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Even some healthy-sounding options can set you back 1,000+ calories. Here’s how to make waistline-conscious choices.
*The following calorie counts are per dish, not per serving, and are approximate because recipes and serving sizes vary from restaurant to restaurant.
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The veggies don’t cancel out the mound of noodles, which weigh in at 200 calories per cup (without sauce). Lo mein can have upwards of 900 calories, mostly from refined carbs.
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You can usually count on getting plenty of steamed tofu and a variety of vegetables—making for a protein- and fiber-packed meal that has only about 200 calories per platter.
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With 500 calories for six pieces, dumplings may not sound like diet derailers—but it’s a lot for an appetizer. (The veggie version saves you 100 calories.)
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This starter has just around 100 calories, and you still get to enjoy a few dumplings. Plus, it may be more filling: Several studies have shown that having soup before a meal helps you eat less overall.
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There are 800 calories per order—not bad if you split it, but you can do better: It has more sodium (about 4,000 milligrams) than most others.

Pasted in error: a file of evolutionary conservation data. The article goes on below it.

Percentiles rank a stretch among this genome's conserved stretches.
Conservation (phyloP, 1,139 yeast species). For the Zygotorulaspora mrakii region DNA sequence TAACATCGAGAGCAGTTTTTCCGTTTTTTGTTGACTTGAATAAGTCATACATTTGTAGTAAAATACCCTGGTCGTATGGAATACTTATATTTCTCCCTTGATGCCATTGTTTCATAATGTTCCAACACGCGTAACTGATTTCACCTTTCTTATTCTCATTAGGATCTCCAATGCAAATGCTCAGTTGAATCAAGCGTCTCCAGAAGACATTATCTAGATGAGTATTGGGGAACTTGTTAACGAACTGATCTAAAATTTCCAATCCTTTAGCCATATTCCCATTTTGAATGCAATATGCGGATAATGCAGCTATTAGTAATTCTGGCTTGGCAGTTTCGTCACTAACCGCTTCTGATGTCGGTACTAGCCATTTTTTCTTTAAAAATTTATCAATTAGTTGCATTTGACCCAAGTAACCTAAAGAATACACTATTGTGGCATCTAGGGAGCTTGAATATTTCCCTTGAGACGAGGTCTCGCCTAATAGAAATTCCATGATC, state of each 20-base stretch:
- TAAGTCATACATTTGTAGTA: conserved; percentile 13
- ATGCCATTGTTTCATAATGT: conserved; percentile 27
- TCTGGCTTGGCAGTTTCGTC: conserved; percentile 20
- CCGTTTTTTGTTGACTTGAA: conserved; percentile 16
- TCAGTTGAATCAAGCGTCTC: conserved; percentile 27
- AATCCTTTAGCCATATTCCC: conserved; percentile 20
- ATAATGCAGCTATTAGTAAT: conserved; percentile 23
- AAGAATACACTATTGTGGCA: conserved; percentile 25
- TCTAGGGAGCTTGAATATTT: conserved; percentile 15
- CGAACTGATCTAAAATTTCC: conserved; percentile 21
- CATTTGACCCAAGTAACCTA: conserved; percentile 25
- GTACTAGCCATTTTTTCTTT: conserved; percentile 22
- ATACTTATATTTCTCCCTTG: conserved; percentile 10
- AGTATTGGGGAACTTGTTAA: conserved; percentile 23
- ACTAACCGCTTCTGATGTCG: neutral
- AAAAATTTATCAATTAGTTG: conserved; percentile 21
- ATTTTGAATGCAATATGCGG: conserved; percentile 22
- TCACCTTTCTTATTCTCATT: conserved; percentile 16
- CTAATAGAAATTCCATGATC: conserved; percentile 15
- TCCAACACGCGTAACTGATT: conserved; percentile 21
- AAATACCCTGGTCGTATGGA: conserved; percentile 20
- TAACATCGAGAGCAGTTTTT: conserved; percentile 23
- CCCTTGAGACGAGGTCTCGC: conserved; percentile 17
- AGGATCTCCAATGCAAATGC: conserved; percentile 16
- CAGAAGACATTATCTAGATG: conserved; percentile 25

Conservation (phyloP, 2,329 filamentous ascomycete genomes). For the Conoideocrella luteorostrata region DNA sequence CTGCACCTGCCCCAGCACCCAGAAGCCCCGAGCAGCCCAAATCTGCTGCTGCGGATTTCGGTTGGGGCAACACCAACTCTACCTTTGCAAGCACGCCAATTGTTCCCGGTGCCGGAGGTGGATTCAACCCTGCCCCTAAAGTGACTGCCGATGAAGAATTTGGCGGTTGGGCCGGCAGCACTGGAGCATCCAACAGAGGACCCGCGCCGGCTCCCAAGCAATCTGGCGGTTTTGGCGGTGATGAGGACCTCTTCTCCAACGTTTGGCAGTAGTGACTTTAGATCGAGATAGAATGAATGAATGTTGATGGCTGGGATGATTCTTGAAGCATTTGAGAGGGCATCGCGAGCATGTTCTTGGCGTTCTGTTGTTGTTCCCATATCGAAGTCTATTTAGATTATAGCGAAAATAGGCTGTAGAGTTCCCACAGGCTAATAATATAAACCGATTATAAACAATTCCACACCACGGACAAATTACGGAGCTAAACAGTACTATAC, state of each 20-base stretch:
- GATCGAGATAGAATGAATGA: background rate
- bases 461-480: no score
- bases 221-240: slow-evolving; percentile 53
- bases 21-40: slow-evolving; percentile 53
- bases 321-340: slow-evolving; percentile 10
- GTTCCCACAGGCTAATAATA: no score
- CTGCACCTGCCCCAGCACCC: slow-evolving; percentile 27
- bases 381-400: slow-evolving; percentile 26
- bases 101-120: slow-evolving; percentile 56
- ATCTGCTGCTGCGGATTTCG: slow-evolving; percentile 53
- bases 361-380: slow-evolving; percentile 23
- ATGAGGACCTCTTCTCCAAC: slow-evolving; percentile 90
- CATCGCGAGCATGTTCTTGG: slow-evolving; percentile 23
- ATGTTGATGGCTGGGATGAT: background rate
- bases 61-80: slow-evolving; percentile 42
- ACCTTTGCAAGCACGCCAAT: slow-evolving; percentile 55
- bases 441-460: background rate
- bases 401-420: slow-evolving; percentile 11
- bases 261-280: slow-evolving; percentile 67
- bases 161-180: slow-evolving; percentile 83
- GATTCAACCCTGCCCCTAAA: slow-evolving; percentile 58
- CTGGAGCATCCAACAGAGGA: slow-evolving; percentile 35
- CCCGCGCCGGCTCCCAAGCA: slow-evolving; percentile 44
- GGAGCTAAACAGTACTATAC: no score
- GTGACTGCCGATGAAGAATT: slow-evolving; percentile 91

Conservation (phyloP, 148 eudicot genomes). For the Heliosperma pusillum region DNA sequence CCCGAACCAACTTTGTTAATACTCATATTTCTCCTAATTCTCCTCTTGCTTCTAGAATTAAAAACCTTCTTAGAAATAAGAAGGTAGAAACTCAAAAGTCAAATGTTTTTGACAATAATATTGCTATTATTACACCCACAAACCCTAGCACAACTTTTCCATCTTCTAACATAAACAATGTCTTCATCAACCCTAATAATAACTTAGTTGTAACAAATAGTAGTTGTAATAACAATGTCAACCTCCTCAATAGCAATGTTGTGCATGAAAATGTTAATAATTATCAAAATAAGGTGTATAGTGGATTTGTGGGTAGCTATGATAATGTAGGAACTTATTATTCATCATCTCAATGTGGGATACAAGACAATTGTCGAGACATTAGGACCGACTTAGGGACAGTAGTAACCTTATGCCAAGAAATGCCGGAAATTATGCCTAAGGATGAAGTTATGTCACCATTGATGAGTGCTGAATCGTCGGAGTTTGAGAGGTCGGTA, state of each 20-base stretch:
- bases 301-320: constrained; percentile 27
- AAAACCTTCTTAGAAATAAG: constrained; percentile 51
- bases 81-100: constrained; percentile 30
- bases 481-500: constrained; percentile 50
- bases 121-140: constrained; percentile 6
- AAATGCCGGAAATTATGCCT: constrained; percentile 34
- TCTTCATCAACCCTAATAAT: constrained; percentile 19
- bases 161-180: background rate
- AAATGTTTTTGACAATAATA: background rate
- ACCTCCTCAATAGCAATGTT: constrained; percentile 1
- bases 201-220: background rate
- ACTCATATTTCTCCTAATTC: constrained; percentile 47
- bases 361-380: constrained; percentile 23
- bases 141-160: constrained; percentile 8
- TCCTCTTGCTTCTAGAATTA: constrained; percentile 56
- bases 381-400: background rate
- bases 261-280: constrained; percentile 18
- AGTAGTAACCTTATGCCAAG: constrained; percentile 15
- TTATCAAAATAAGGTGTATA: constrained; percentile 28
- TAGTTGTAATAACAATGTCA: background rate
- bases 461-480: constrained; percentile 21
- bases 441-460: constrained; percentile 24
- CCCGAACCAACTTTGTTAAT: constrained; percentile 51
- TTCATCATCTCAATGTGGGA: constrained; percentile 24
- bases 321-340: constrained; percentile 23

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Request that the dish be stir-fried in as little oil as possible and you can keep the calories to a respectable 400. The sodium, while still high, also drops to less than 1,600 milligrams.
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Stir-fried shrimp and vegetables in a spicy sauce seems like a guilt- free pick, but the sauce is often oily, meaning your order racks up around 700 calories.
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You get the same lean, high-protein shellfish—but topped with a broth- or wine-based sauce—for 450 calories. Ask the restaurant to add snow peas or broccoli for an extra hit of vitamins.
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Yes, it may sound light, but this dish usually involves batter-coating and frying the meat, then topping it with a gloppy sauce. Expect 1,200 calories an order.